South Florida, especially Fort Lauderdale, has enjoyed a reputation as the yachting capital of the world and as a tourist mecca for the rich and famous. Consequently, much of the initial housing development focused on luxury high rise condominiums and single family waterfront homes. Recently, tech companies, financial institutions and health related industries have started shifting their businesses to downtown Fort Lauderdale and creating a need for housing for their employees within the city center. Developers responded by building smaller condominiums and apartments in the downtown area to fill this need. Downtown living is attractive for younger employees looking for the ease of commuting between Fort Lauderdale and Miami or West Palm Beach via Virgin Trains and all the conveniences a city offers just a short walk away.

As the downtown core started to build out and land became more expensive, developers began purchasing land in less expensive fringe areas of the city which are still close to transportation, shopping, and entertainment venues. One area is FAT Village (Flagler Arts and Technology), a 270 acre section bordered by Sunrise Boulevard, Broward Boulevard and Federal Highway to the FEC railroad tracks. This trendy and rapidly growing neighborhood could be the next destination for thousands who want urban living in a convenient location with reasonable housing costs. The redevelopment of this area continues as a public /private partnership with millions in public funding coming from the city’s Community Redevelopment Agency in the form of forgivable loans. Approximately 1,400 new apartments have already been built and it is estimated that the number of units could swell to a least 4,200 over the next couple of years. In addition to apartments, developers are also building smaller units for sale at a lower price point and attracting many young professionals.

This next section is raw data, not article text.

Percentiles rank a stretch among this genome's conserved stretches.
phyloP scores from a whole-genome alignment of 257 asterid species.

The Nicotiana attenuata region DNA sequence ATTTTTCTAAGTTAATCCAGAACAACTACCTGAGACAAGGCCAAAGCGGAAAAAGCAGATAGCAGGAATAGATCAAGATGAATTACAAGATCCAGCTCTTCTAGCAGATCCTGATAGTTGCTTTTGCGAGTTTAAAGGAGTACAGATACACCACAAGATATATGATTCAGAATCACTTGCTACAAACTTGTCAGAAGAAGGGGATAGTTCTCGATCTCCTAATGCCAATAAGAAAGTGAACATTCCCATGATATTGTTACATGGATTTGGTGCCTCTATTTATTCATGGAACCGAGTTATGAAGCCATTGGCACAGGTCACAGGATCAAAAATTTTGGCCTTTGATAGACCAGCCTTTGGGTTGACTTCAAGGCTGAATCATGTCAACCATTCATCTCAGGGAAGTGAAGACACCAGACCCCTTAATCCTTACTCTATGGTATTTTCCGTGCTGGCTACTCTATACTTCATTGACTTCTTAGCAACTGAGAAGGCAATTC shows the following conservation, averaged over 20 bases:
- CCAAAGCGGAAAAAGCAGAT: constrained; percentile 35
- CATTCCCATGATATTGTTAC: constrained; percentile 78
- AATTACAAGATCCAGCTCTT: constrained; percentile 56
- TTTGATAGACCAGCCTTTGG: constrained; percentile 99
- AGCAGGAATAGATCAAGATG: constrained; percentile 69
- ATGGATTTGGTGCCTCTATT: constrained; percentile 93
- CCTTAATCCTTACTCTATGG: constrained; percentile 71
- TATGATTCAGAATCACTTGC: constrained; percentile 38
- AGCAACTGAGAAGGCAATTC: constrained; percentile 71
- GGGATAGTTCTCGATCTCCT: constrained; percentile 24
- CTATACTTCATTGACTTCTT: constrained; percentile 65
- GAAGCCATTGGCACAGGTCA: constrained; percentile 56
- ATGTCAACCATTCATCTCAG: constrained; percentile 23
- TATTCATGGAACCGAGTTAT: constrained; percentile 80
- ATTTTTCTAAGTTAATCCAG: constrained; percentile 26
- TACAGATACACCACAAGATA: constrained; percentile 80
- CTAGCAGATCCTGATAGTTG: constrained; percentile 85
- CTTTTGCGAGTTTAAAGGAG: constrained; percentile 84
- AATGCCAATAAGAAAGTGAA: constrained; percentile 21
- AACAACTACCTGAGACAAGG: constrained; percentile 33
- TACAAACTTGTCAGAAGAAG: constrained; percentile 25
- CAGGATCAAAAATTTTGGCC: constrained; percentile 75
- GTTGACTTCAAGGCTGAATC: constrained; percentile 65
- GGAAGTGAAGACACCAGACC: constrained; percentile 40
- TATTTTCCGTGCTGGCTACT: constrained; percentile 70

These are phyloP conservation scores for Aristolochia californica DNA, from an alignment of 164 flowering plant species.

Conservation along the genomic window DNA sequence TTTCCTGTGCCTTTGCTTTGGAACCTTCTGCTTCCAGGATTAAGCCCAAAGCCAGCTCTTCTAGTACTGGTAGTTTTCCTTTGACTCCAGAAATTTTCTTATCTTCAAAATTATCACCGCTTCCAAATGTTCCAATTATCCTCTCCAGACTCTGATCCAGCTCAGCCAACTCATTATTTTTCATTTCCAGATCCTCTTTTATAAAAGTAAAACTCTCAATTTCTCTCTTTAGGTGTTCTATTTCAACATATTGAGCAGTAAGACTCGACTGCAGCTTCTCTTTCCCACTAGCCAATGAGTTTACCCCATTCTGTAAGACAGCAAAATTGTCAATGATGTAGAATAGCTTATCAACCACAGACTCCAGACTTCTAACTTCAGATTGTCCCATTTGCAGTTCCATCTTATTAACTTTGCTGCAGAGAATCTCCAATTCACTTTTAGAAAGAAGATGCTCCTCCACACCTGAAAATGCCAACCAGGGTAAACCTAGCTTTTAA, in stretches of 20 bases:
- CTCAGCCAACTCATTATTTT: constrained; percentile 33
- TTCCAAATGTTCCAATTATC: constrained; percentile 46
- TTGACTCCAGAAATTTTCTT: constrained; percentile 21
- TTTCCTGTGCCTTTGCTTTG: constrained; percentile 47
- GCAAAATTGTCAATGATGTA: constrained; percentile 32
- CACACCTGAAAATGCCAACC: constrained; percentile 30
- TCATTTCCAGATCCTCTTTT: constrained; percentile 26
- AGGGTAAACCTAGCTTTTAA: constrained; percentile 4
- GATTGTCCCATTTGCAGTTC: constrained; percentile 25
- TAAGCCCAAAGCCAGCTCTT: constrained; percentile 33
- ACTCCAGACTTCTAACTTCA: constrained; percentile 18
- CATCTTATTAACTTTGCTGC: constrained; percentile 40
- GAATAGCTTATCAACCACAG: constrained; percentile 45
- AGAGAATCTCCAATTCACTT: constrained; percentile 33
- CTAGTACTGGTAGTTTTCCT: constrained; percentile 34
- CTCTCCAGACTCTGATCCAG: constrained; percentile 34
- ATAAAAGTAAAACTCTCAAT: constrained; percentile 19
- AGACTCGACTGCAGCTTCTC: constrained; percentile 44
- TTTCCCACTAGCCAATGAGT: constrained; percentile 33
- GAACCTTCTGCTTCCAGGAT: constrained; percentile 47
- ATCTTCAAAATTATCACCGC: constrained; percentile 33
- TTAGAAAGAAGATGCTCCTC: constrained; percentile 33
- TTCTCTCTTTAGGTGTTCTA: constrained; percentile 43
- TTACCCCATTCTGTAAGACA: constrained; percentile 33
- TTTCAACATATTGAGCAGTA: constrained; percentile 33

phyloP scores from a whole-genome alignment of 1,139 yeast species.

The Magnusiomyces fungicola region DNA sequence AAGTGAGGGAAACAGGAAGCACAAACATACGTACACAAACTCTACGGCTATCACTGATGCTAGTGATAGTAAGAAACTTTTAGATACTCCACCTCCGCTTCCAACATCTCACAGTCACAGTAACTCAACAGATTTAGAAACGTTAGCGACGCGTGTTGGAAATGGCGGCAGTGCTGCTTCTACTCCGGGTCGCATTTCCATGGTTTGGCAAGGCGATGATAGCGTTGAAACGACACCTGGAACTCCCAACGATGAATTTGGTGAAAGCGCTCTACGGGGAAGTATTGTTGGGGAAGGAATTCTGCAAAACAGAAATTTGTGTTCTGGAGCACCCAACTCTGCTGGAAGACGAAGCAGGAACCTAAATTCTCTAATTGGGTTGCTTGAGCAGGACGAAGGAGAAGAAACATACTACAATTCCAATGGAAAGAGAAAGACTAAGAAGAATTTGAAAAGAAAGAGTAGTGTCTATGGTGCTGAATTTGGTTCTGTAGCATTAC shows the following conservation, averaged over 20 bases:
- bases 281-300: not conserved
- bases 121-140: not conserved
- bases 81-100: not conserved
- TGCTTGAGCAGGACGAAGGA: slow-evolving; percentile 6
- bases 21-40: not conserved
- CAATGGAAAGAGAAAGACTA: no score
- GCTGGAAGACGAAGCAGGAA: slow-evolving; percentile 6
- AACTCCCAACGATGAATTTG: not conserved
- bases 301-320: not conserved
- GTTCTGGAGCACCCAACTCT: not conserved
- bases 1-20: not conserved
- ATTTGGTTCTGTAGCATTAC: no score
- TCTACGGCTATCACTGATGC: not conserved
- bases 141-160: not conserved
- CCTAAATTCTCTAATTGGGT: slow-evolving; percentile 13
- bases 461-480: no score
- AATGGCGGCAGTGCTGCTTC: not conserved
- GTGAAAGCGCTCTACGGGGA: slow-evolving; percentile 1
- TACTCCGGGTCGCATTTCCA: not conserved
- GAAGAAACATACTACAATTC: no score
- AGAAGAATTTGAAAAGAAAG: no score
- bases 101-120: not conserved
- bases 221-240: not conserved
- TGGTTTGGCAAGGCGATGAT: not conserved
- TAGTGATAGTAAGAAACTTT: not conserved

Fort Lauderdale’s housing options continue to evolve from luxury condominiums and single family waterfront homes to smaller condominiums and apartments in urban areas thus providing more choices to a varied demographic.

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